“But who is this Elwell? I don’t know the name.”

“Oh, he’s a fellow I put into it–gave him a hand up. I told you all about him at the time.”

“I daresay. I must have forgotten.” Vainly she strained back among her memories. “But if you helped him, why does he make this return?”

“Oh, probably some shyster lawyer got hold of him and talked him over. It’s all rather technical and complicated. I thought that kind of thing bored you.”

His wife felt a sting of compunction. Theoretically, she deprecated the American wife’s detachment from her husband’s professional interests, but in practice she had always found it difficult to fix her attention on Boyne’s report of the transactions in which his varied interests involved him. Besides, she had felt from the first that, in a community where the amenities of living could be obtained only at the cost of efforts as arduous as her husband’s professional labors, such brief leisure as they could command should be used as an escape from immediate preoccupations, a flight to the life they always dreamed of living. Once or twice, now that this new life had actually drawn its magic circle about them, she had asked herself if she had done right; but hitherto such conjectures had been no more than the retrospective excursions of an active fancy. Now, for the first time, it startled her a little to find how little she knew of the material foundation on which her happiness was built.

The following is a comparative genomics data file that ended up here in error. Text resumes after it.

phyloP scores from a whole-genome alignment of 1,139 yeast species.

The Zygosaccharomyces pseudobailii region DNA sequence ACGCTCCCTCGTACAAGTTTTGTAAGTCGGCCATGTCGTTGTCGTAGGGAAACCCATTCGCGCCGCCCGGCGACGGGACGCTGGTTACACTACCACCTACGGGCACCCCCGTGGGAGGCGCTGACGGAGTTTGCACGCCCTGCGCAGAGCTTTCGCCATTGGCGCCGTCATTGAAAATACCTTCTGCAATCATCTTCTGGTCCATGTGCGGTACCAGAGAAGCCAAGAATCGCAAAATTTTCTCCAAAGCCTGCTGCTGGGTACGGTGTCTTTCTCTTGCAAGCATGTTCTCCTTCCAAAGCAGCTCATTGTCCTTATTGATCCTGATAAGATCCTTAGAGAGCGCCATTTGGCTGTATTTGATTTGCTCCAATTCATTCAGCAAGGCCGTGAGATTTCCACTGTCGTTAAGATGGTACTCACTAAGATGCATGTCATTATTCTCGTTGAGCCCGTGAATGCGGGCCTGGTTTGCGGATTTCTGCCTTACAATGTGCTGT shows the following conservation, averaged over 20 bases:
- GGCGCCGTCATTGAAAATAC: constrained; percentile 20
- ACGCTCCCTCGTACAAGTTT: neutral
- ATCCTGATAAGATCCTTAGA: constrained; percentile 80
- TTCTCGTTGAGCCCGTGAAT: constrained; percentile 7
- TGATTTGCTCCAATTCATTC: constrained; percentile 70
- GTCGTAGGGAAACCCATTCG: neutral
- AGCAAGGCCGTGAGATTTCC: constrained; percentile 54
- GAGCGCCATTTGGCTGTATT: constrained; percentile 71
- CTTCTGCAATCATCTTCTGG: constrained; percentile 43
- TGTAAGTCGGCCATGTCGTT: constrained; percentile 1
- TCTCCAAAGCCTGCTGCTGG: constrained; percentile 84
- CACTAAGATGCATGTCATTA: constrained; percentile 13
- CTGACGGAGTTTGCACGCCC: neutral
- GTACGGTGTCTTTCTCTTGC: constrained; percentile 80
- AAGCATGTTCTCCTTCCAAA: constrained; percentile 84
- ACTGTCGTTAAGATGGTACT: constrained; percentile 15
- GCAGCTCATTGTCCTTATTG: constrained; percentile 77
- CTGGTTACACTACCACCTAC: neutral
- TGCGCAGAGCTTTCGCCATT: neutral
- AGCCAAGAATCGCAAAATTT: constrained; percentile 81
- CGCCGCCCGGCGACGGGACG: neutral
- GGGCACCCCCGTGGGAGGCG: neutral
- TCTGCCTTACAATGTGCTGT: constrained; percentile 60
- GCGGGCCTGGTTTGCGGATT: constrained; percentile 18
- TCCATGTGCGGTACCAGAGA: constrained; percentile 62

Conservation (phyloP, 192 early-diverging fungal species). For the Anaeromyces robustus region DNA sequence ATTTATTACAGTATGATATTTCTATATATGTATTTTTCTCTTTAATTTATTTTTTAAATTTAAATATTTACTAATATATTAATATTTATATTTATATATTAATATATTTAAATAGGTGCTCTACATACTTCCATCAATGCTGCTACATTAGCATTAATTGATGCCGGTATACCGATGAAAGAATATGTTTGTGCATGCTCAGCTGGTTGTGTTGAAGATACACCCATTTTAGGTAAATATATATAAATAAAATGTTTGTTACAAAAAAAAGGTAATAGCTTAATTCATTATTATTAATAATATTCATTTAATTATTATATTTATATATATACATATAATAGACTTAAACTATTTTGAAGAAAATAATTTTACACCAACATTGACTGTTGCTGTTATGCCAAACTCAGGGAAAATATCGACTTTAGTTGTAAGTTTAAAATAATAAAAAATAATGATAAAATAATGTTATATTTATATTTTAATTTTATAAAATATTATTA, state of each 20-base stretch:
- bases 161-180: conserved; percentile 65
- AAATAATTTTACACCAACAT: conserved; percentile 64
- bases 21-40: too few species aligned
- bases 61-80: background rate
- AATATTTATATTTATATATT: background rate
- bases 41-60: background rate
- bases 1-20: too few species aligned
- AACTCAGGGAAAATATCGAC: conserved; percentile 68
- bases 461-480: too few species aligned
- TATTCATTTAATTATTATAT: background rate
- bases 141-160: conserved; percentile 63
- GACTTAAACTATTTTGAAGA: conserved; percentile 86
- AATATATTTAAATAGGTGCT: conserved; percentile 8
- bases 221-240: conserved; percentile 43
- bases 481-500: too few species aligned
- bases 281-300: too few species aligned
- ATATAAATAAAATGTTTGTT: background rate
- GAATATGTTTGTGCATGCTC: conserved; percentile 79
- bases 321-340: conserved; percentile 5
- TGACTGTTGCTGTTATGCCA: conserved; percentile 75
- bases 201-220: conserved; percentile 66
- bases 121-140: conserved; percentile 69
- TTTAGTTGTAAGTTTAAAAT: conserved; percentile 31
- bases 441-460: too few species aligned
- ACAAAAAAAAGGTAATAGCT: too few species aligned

by: Edith Wharton (1862-1937)

AFTERWARD VII

“Lord, no! I only meant,” he explained, with a faint tinge of impatience, “is there any legend, any tradition, as to that?”

“Not that I know of,” she answered; but the impulse to add, “What makes you ask?” was checked by the reappearance of the parlor-maid with tea and a second lamp.

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With the dispersal of shadows, and the repetition of the daily domestic office, Mary Boyne felt herself less oppressed by that sense of something mutely imminent which had darkened her solitary afternoon. For a few moments she gave herself silently to the details of her task, and when she looked up from it she was struck to the point of bewilderment by the change in her husband’s face. He had seated himself near the farther lamp, and was absorbed in the perusal of his letters; but was it something he had found in them, or merely the shifting of her own point of view, that had restored his features to their normal aspect? The longer she looked, the more definitely the change affirmed itself. The lines of painful tension had vanished, and such traces of fatigue as lingered were of the kind easily attributable to steady mental effort. He glanced up, as if drawn by her gaze, and met her eyes with a smile.